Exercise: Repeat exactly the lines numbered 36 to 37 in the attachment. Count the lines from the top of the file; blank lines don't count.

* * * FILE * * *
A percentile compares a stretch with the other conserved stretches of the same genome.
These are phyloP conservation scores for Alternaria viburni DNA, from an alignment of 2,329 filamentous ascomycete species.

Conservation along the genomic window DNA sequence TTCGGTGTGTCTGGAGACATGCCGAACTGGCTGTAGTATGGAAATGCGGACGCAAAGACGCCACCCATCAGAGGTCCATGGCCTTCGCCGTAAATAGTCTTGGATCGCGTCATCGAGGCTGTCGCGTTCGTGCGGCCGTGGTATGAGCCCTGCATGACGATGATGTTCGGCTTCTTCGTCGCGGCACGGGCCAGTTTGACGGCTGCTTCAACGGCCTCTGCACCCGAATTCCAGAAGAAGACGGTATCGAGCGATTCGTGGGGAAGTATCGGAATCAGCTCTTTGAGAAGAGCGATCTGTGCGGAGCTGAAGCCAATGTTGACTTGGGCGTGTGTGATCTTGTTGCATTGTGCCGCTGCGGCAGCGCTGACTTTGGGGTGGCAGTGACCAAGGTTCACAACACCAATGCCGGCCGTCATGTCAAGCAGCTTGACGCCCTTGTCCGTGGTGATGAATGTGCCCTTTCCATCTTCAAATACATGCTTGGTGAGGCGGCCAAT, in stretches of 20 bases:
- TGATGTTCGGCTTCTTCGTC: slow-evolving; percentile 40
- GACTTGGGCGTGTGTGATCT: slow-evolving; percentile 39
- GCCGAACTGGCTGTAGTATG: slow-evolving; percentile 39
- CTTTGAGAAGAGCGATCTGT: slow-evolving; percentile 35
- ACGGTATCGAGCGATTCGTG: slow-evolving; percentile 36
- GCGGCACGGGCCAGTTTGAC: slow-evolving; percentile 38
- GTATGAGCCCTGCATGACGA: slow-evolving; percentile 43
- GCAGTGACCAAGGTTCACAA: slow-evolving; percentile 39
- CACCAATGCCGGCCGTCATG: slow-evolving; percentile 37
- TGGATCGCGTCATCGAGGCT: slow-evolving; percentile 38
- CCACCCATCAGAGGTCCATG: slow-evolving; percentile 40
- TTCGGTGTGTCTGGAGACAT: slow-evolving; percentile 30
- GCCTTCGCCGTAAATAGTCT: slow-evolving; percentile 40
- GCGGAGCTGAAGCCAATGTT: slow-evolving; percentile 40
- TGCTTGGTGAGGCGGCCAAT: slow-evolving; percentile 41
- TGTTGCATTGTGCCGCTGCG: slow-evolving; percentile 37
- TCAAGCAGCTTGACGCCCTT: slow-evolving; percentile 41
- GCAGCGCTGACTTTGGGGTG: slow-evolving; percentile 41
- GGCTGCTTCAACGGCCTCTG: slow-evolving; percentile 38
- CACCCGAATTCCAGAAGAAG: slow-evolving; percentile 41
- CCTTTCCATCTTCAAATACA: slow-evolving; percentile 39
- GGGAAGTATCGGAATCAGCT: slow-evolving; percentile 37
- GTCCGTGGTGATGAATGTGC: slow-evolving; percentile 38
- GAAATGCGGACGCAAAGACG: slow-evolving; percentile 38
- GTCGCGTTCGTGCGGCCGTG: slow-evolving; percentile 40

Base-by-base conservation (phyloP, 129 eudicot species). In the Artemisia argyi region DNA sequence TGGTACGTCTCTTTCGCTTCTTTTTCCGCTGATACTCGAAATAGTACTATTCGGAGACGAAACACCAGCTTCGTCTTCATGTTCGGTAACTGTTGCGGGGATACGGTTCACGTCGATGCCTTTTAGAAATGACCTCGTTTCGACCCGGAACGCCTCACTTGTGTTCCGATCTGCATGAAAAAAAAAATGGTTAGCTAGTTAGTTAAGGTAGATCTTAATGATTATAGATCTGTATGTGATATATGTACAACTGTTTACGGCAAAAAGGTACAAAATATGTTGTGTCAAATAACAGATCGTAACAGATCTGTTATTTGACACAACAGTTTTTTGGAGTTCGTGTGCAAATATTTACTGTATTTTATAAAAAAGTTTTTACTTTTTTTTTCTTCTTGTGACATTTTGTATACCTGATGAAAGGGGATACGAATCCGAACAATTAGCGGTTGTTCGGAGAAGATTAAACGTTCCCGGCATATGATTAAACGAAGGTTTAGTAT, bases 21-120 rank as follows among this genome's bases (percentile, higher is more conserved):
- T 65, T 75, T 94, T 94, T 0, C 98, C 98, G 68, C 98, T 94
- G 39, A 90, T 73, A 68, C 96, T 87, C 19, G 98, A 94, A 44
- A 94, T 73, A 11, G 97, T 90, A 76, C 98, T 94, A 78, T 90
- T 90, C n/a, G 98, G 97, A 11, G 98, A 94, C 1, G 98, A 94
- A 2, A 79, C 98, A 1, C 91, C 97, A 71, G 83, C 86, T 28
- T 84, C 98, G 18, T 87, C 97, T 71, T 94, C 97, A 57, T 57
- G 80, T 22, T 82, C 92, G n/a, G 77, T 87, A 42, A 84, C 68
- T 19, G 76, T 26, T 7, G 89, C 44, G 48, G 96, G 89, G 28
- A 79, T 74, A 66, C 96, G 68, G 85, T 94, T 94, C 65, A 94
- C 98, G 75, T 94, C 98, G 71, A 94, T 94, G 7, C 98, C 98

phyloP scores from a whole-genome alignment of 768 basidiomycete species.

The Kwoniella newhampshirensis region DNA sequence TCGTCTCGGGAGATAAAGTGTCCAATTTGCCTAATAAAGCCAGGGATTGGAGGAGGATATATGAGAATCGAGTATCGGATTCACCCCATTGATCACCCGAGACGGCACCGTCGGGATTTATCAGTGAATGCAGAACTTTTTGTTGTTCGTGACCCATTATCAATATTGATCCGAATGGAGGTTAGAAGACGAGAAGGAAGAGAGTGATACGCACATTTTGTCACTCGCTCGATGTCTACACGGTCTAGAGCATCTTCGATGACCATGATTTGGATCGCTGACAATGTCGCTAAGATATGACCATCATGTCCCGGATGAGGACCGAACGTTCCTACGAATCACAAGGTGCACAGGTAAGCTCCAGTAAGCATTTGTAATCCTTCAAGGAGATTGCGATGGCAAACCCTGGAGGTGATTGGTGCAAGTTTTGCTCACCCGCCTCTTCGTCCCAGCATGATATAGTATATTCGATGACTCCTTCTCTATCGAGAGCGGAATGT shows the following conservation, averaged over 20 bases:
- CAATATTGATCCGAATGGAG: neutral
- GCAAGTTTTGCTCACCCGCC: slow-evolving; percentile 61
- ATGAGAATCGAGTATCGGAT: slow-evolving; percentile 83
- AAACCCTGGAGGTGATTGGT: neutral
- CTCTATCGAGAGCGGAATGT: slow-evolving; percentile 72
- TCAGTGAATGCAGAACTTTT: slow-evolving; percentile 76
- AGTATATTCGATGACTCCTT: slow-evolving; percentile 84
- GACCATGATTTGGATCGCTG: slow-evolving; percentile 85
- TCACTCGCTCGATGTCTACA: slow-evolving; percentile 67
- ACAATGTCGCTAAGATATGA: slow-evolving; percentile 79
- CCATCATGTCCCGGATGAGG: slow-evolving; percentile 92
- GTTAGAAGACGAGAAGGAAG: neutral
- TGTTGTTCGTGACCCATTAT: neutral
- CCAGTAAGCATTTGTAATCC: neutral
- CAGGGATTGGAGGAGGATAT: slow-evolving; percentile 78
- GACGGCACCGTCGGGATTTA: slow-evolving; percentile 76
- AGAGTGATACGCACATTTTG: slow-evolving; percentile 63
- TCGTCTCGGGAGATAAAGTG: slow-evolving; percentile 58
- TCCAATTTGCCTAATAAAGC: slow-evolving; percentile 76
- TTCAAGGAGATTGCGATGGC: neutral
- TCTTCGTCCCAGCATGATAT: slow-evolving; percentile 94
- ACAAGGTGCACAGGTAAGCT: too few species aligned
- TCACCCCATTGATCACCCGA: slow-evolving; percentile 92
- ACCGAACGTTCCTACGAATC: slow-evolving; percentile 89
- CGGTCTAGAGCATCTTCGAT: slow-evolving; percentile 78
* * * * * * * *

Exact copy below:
- G 80, T 22, T 82, C 92, G n/a, G 77, T 87, A 42, A 84, C 68
- T 19, G 76, T 26, T 7, G 89, C 44, G 48, G 96, G 89, G 28